#### Transcript Using Sparse Matrix Reordering Algorithms for Cluster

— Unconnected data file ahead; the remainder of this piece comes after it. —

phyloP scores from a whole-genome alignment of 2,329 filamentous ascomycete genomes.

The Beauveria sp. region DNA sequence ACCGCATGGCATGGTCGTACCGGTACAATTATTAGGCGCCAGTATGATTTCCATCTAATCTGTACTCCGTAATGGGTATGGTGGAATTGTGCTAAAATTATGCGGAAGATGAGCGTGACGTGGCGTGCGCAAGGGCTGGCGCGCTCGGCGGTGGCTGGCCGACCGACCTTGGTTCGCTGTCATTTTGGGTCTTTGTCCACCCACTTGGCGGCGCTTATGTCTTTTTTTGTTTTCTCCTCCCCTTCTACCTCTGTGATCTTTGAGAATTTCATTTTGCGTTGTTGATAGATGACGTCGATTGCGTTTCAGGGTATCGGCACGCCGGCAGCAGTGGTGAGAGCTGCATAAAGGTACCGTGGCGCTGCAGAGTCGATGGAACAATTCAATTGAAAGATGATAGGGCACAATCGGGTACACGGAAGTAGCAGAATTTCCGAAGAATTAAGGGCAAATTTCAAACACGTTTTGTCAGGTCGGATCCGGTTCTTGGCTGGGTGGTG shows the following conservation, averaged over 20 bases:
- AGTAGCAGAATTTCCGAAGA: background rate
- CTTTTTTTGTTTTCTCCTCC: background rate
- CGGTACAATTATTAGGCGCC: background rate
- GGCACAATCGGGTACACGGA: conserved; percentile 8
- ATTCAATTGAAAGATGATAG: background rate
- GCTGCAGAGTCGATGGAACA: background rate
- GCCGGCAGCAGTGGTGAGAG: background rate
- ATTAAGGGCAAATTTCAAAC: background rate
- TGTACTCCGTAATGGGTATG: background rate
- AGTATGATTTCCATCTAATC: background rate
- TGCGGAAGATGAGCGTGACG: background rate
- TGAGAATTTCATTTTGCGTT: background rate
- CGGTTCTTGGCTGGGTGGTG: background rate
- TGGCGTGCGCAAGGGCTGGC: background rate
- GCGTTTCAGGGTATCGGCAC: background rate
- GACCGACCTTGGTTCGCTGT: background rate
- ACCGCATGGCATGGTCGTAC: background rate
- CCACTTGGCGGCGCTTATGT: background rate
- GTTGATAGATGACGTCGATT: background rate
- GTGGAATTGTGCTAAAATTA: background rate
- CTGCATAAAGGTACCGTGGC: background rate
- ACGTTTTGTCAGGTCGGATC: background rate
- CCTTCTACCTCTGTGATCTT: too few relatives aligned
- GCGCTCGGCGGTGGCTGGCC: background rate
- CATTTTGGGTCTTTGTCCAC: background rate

Using Sparse Matrix Reordering Algorithms for Cluster Identification Chris Mueller Dec 9, 2004 Visualizing a Graph as a Matrix Each row and column in the matrix corresponds to a node in the graph. The nodes are ordered the same in the rows and columns, so node 10 is represented by row=10 and col=10. Each edge between two nodes (a,b) is rendered as a dot at (i,j) where i is the row for a and j is the column for b. The solid diagonal shows the identity relationship for each node. Undirected graphs can be rendered as lower triangles, with each edge is displayed so that i <= j. Visually Identifying Clusters Dense areas in the matrix reveal potential clusters. Some dense areas may be in the same row or column as others, suggesting a relationship. Reordering the nodes (rows/cols) can reduce the noise in the display and highlight clusters. (Some) Previous Work The basic idea of visualizing relational data as a reordered matrix has been around since the early days of computer science. Some examples are: The Reorderable Matrix (Bertin, 1981) GAP Generalized Association Plots (Chen, 2002) Block Clustering (Hartigan, 1972) Bertin (1981), Graphics and Graphic Information Processing. From http://www.math.yorku.ca/SCS/Gallery/bright-ideas.html www.stat.sinica.edu.tw/SLR/PDF/ 吳漢銘-Cluster_Lecture_040206-new.pdf Sparse Matrices Matrices are the basic data structure for most numerical computations: 0 9 4 3 1 3 8 5 2 0 0 8 3 3 1 0 1 9 3 0 4 0 1 8 0 Sparse matrices can be stored in memory in data structures that are more compact that 2D arrays: 1 9 3 0 4 0 1 8 0 Sparse matrices are matrices that do not need explicit values for each element: The bandwidth is the number of diagonals required to store the matrix. In this example, the bandwidth is 4. The banded representation stores only the diagonals that have values: [ 1 0 1 n 3 0 0 9 n 8 4 n ] Note that zeros may be important and cannot always be excluded from that matrix. Sparse matrix reordering algorithms reorder the elements in the matrix to achieve better use of memory or computational resources: 1 3 9 0 4 0 1 8 0 Swapping column 1 and 2 reduced the bandwidth to 3, decreased the amount of storage required by 2 elements, and removed 2 empty elements. [ n 0 1 1 9 0 0 3 4 8 ] Sparse Matrix Reordering Algorithms Bandwidth Minimization: Reverse Cuthill-McKee and King’s Algorithm RCM(matrix): Represent the matrix as a graph Choose a suitable starting node For each node reachable from the current node: Output the node Find all unvisited neighbors Order them based on increasing degree Visit them in that order 2 3 6 1 5 7 4 King’s algorithm is similar but it orders based on edges out of the current cluster rather than total edges. Minimizing Non-Zero Structure: Modified Minimum Degree 5 7 MMD(matrix): Represent the matrix as a graph Order nodes based on degree 8 6 9 1 2 4 3 Note that these algorithms are stochastic in the choice of starting nodes and ordering for nodes with the same degree. Reordering the COG Database Basic Protocol: 1. Filter edges based on FASTA score 1. cmp2 is original data, cmp90, cmp200 are filtered 2. Shuffle the data 3. For each sorted and shuffled graph 1. Identify the connected components 2. Apply RCM and King’s algorithm to each component 3. Apply MMD to the entire graph Results by the Numbers Stats Bandwidth Graph Edges Vertices CC Starting CC RCM King MMD cmp200.49 13789 1891 471 86 68 64 64 1655 cmp90.49 29314 1930 124 807 94 90 89 1919 cmp2.49 91178 1931 2 1696 1813 1338 1329 1755 cmp200.49.shuffle 13789 1891 471 1750 62 64 63 1869 cmp90.49.shuffle 29314 1930 124 1786 116 90 95 1913 cmp2.49.shuffle 91178 1931 2 1893 1828 1316 1468 1874 (but the pictures show sooo much more…) Visualization Key Green lines show the extent of a COG family. Black dots show the elements in the family. Red dots are edges Blue dots are the COG families for the node in column j. Both axes have the nodes in the same order Discussion • All algorithms worked as expected • However, the matrix ordering goals were too simple to yield good cluster clusters. • Possible Future Work – Extended algorithms that allow more information to be used – Exploit features of ordering strategies to do a second pass that generates better clusters? – Hypergraph reordering • (demo of reordering by hand)